State heritage listing for Townsville convent
The iconic St Patrick’s Convent, located on The Strand in Townsville, is one of the latest additions to the Queensland Heritage Register.
Queensland Heritage Council (QHC) Chair, Professor Peter Coaldrake, said the building which was constructed in 1883, is the oldest known surviving purpose-built convent in Queensland.
“The convent has been home to Townsville’s Sisters of Mercy since its construction almost 130 years ago,” Professor Coaldrake said.
“It demonstrates the way of life of this remarkable religious order which made a very significant contribution to the State’s development, particularly in relation to education and health care.
“The convent was the Motherhouse for the Mercy Order in North Queensland from 1901, as the sisters fulfilled their mission of serving the poor, the sick and the uneducated through the development of other schools in the region and the establishment of the Mater Hospital and aged care facilities.
“The chapel in the southern wing regularly received novices into the order, and the ritual celebrations at these events attended by the sisters’ friends and families served to publicly acknowledge and promote the role of the Sisters of Mercy in Queensland.”The Sisters of Mercy have provided education in the region since 1878, building many schools across the Townsville diocese.“St Patrick’s Convent was built during the establishment phase of Catholic primary and secondary education in North Queensland when its institutions spread out from Brisbane to newly emerging settlements around the State,” he said.“The building housed the first classes for what became the longest operational high school for girls in Townsville from 1892.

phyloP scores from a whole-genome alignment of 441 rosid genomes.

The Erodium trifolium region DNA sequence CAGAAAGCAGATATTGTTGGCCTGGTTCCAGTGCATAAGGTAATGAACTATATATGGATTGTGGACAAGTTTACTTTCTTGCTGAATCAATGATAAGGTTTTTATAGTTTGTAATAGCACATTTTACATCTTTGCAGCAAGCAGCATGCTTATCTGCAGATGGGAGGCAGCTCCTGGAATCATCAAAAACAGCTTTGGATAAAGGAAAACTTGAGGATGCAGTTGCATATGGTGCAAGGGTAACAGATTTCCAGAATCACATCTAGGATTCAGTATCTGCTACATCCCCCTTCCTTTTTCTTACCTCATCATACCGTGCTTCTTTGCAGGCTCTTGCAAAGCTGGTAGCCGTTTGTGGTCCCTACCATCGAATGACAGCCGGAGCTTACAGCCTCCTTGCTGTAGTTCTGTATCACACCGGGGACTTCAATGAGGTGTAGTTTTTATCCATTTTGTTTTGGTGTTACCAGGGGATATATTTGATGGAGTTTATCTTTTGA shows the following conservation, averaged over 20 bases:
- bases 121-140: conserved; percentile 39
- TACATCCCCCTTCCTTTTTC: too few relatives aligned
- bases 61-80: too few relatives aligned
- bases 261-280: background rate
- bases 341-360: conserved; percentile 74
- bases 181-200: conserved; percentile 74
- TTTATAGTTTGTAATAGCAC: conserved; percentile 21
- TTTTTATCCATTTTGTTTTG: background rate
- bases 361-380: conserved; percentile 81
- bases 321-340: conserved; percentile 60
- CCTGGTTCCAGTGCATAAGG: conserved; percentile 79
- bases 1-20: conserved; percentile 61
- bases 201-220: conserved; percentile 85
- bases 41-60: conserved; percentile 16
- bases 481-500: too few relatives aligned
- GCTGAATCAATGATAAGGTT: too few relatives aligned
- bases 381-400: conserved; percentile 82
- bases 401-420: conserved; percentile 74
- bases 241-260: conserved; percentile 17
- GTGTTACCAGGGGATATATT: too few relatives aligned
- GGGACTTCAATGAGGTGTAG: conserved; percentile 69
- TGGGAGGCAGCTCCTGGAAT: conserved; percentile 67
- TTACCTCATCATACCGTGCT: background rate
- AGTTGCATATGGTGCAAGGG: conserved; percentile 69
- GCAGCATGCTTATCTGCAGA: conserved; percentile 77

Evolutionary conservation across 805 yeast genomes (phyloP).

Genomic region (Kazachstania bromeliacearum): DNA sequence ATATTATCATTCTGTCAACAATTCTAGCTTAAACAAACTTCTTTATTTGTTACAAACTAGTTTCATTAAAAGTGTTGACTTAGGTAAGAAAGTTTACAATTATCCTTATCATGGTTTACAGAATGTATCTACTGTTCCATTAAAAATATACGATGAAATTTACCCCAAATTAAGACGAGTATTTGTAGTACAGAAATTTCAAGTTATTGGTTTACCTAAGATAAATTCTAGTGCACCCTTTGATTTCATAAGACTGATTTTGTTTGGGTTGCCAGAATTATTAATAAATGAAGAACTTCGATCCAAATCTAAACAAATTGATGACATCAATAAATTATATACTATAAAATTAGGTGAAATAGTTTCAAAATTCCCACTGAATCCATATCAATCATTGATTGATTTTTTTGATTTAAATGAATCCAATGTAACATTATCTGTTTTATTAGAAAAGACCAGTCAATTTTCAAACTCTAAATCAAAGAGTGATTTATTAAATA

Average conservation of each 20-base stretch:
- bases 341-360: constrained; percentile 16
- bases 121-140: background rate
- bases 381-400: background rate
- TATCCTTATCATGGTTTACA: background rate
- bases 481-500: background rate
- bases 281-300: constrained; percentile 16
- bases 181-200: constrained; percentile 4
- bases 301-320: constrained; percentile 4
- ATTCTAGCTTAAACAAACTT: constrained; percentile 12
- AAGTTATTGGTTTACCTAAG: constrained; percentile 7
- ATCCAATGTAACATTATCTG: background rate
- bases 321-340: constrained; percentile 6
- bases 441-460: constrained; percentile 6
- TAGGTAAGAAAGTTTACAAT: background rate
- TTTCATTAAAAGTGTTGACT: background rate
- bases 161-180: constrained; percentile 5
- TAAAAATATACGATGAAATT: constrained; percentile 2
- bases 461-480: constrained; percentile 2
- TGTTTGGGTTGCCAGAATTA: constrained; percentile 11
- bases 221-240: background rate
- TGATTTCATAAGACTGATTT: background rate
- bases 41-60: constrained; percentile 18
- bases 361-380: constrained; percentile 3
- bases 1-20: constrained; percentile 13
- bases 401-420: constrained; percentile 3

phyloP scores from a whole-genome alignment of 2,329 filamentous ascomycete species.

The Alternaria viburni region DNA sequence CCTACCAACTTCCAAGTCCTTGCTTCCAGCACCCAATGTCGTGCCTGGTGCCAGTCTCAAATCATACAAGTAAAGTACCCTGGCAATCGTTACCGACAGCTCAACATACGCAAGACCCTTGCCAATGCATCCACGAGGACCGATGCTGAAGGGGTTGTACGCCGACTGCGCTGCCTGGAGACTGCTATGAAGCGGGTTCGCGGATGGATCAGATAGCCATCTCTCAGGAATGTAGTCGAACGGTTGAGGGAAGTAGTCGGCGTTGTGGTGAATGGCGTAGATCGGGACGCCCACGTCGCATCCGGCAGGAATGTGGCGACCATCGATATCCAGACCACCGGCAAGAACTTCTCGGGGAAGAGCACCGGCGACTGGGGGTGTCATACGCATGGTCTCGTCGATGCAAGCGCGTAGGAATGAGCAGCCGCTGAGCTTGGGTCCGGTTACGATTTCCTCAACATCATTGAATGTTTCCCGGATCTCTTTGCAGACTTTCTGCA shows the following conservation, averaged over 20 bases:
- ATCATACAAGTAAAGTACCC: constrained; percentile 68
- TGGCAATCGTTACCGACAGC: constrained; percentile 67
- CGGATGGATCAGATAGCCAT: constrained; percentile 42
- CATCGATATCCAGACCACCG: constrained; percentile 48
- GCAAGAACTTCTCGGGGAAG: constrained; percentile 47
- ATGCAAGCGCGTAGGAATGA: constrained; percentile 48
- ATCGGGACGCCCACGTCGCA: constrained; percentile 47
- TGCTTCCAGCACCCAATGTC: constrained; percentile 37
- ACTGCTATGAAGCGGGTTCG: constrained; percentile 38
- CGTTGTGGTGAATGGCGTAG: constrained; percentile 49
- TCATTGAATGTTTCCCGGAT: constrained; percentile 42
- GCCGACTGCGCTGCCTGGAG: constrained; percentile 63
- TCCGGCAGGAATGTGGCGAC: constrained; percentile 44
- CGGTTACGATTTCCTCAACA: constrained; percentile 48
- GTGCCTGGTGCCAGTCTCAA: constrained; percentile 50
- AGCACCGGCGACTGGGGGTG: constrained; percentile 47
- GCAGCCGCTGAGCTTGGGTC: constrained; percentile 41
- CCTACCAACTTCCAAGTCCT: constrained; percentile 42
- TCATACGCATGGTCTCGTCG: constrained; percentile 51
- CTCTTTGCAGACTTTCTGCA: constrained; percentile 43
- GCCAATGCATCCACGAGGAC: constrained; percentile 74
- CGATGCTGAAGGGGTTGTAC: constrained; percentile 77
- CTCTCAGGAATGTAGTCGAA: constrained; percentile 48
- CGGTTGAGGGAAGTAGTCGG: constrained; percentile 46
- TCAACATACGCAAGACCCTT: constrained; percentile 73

“In 1900, the building was extended with the addition of wings on the north and south side of the core of the structure, and gothic decorative treatments added to the exterior.
“The northern wing housed the high school until a purpose-built facility opened adjacent in 1911.”
St Patrick’s Convent illustrates the pattern of development of Townsville, the major commercial centre of North Queensland.
“The region’s wealth, which was initially generated through mining, pastoral and agricultural pursuits, led to the establishment of the Port of Townsville and numerous schools to serve the population,” he said.
“The ongoing development of the school site is evidence of the growth and prosperity of the city of Townsville.”
St Patrick’s Convent was nominated to the Queensland Heritage Register by the National Trust of Queensland and its registration is supported by the Townsville City Council.
Professor Coaldrake acknowledged that the Sisters of Mercy did not support the heritage listing of the convent.
“The Heritage Council looked at this matter very carefully over several months and invested considerable resources investigating the historical significance and structural condition of the place. This obviously included visiting Townsville and engaging with the Sisters, their advisers and with the Townsville City Council,” Professor Coaldrake said.
“We are very mindful of the consequences of the decision and we will endeavour to work with the Sisters of Mercy and others to identify and coordinate a suitable reuse option for the building.”
The Queensland Heritage Council is the State’s independent advisor on heritage matters and determines what places are entered in the Queensland Heritage Register.
Places that are entered in the Heritage Register are considered of importance to Queensland’s history and are protected under heritage legislation.